Reflections On Art


I don’t normally plan ahead for my blog posts, preferring to take what comes in the day. I did, however, wake up in the night with an idea which I put into practice today.

Jackie drove me to New Milton for the Waterloo train for me to have lunch with Norman, and collected me from Brockenhurst afterwards.

On my now familiar walk from the London Station, I passed Llewellyn Alexander (Fine Paintings) Ltd London Art Gallery on the corner of Cornwall Road and The Cut. Behind well guarded windows, paintings and ceramics are on display. I have often noticed that, criss crossed by its protective metal grill, the glass reflects the world going by, and in my sleepy state I had dreamed up the idea of a project. It was a dull day, but I thought I’d have a go.

Llewellyn Alexander reflection 2

 As can be seen by those capable of reading mirror writing, this first photograph was taken from Cornwall Road. There were no big red buses in the shop.

Llewellyn Alexander reflection 3

Around the corner, in The Cut, a woman carrying an orange bag approached me. Suddenly, abruptly, she paused, and turned towards the window;

Llewellyn Alexander reflection 4

stopped to study a painting for a while;

Llewellyn Alexander reflection 5

then walked on.

Llewellyn Alexander reflection 7Llewellyn Alexander reflection 9

These reflections give an indication of what is currently being performed at The Old Vic opposite;

Llewellyn Alexander reflection 8

and offer the opportunity for a double take.

Norman and I enjoyed a meal at Tas restaurant in The Cut. My choice was a fish casserole and mushroom rice followed by baklava. We shared a bottle of the excellent house red wine, and finished with coffee, mine being Turkish without the sugar. We then walked back to Waterloo together.Llewellyn Alexander reflection 11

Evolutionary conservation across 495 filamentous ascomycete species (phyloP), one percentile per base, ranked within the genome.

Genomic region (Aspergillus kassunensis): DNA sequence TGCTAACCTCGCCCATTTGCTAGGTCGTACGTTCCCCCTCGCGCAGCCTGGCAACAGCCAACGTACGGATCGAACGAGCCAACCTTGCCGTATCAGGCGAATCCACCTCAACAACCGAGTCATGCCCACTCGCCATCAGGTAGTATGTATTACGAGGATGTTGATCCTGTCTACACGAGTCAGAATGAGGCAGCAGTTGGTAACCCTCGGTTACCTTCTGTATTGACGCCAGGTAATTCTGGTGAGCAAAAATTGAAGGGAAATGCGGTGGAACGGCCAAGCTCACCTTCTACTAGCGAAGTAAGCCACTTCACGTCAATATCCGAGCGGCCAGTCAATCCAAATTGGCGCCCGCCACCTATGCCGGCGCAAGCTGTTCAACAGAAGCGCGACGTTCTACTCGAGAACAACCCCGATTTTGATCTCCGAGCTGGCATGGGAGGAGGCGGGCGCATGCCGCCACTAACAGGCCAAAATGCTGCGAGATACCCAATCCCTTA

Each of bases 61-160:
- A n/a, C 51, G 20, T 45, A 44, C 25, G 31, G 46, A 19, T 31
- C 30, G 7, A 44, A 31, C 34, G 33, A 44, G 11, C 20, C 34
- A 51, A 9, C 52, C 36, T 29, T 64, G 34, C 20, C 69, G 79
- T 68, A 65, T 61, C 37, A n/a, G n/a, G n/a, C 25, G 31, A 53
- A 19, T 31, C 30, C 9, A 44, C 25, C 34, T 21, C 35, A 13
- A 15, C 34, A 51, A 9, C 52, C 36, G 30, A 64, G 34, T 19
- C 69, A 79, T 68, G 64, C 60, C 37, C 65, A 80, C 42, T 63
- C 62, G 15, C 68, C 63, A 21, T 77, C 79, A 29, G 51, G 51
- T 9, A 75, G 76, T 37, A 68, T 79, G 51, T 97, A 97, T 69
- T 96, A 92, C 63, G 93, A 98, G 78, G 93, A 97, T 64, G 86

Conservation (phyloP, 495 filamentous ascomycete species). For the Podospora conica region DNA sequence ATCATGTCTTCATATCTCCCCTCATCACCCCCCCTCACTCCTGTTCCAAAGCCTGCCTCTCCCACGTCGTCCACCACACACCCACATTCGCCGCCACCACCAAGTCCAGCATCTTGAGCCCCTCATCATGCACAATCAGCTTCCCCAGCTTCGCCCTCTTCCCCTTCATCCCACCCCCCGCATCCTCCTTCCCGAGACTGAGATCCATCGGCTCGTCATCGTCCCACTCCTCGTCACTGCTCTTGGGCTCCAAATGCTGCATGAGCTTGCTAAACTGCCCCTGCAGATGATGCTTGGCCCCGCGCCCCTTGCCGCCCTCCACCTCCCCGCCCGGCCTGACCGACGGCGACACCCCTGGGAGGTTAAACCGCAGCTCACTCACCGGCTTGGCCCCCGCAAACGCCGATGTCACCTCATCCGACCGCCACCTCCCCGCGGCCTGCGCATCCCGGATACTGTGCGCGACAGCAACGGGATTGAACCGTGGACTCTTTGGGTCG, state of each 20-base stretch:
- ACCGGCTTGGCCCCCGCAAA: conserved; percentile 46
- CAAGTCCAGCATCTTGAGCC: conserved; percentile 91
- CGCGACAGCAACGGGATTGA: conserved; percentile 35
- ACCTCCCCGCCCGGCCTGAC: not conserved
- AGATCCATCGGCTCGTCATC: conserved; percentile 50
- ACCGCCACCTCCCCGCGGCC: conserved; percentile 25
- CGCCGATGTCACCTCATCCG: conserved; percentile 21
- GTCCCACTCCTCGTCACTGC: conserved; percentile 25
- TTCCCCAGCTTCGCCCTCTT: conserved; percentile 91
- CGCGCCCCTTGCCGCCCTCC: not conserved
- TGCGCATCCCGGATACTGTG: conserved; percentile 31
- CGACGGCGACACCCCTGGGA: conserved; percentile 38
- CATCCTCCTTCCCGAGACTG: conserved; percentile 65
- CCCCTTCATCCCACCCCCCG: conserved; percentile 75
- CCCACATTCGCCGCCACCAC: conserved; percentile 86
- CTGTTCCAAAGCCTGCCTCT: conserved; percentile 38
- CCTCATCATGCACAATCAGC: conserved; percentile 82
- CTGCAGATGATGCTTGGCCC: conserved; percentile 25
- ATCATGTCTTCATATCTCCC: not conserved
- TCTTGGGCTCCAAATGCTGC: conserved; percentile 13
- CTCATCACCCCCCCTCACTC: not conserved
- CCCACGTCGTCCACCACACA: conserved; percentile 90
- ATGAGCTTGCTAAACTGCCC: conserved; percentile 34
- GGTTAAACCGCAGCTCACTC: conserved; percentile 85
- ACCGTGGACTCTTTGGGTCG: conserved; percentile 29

Llewellyn Alexander reflection 10

I stopped again at Llewellyn Alexander’s because the light was now so much better. Norman walked on and I caught him up, after I had taken a few more shots;

Llewellyn Alexander reflection 12

including one showing him using his stick.


  1. Very cool way to use light and reflection. My favorite is the one of the lady looking into the window. ~ Joanne

  2. Like Joanne, I like the one with the woman looking in the window. Very cool, Derrick…that’s kind of how my vision gets when I have a migraine headache. 🙂

  3. There are several photos that are captivating – where I couldn’t tell immediately what was behind the glass and what was within the glass, so to speak. The first Old Vic might be my favourite …..

  4. Zooming in on the last pic results in a really nice cropped image: just Norman, his silhouette filled with the geometry of the reflection. It would make an interesting and poignant painting…

  5. I’m a big fan of window reflections (and puddle reflections also) – they can make for interesting photo compositions.

    And your captures are just as interesting (especially the 2nd and 3rd shots).

    If you have the opportunity, try some at night when the shop window lights reflect on the side of a passerby or someone standing in front of the shop. The dark frame behind/beside them adds another element to the composition.

  6. Great photos Derrick – excellent idea! Art reflecting life moments all as art! Brilliant! As said above, so many layers and so much to see when zooming in. Thanks!

  7. Excellent idea AND photos – Especially good for the zooming in trick. I love those ideas that just pop up – I think the difference between creative people and “not creative” is that some people learn to take those ideas and use them.

  8. I am very late in catching up with this post. I did a search for blogs about art and this was one that came up. I love the window shots particularly the one with the woman with the orange bag.

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